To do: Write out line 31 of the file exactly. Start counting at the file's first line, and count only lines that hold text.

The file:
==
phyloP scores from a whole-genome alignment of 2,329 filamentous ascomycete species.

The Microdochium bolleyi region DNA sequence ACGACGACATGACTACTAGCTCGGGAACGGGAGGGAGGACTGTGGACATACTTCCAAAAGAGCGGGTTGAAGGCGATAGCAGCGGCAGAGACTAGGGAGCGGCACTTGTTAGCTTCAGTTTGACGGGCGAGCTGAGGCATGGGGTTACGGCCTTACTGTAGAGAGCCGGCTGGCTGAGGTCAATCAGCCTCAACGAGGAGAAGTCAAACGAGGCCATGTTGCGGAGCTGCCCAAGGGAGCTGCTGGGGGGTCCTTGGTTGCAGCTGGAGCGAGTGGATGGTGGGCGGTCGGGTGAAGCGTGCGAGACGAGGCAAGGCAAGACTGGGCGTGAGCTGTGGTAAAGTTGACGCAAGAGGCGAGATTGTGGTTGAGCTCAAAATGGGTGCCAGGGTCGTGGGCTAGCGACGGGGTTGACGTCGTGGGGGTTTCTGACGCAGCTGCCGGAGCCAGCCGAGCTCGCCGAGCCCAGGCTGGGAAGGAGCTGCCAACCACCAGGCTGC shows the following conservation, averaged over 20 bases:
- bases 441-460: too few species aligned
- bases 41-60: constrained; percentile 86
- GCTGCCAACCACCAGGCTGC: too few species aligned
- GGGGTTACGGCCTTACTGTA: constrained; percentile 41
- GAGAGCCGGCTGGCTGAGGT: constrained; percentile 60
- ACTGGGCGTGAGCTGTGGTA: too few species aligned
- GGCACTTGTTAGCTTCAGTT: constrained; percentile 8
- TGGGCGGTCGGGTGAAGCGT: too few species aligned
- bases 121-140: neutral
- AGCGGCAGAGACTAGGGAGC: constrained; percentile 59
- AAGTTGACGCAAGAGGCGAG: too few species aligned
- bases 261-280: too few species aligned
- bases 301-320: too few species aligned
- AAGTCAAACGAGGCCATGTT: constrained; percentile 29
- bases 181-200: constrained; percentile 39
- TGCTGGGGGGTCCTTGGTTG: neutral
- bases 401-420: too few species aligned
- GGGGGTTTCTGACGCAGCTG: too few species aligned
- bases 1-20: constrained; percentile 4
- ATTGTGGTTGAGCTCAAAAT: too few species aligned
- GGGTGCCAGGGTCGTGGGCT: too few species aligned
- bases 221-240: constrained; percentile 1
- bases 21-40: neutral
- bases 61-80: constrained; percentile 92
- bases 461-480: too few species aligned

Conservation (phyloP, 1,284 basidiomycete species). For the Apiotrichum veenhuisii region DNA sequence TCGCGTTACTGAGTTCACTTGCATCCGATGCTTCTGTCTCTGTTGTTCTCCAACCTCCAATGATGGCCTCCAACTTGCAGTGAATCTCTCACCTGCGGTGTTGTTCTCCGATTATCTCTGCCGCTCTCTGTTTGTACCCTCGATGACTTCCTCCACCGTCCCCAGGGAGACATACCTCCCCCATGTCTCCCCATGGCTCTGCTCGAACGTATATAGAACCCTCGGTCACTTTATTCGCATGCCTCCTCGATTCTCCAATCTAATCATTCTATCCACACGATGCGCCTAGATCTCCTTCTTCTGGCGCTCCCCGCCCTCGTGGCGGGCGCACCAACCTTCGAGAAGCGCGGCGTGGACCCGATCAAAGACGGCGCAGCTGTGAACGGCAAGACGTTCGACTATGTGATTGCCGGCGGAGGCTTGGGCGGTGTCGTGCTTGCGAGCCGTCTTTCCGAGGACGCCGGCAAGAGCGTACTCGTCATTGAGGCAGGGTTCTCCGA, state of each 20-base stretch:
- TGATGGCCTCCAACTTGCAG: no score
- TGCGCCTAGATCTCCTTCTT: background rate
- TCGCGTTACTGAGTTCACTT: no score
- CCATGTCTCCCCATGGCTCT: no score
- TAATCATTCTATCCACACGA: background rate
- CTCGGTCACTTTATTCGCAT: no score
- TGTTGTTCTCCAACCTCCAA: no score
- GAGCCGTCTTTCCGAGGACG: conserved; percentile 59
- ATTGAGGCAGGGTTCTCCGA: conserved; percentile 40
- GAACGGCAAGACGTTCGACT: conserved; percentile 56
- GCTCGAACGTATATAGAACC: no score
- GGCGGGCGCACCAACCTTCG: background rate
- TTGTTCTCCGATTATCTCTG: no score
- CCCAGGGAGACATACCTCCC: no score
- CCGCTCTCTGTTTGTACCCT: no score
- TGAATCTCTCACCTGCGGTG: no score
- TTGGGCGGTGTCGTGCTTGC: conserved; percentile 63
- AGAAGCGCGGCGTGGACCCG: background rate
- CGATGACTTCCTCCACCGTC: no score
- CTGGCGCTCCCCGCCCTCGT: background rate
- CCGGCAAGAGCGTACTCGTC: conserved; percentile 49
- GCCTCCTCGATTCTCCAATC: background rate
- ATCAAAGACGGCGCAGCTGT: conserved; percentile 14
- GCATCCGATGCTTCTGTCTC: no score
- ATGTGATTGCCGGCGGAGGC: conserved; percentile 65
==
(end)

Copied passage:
- TCGCGTTACTGAGTTCACTT: no score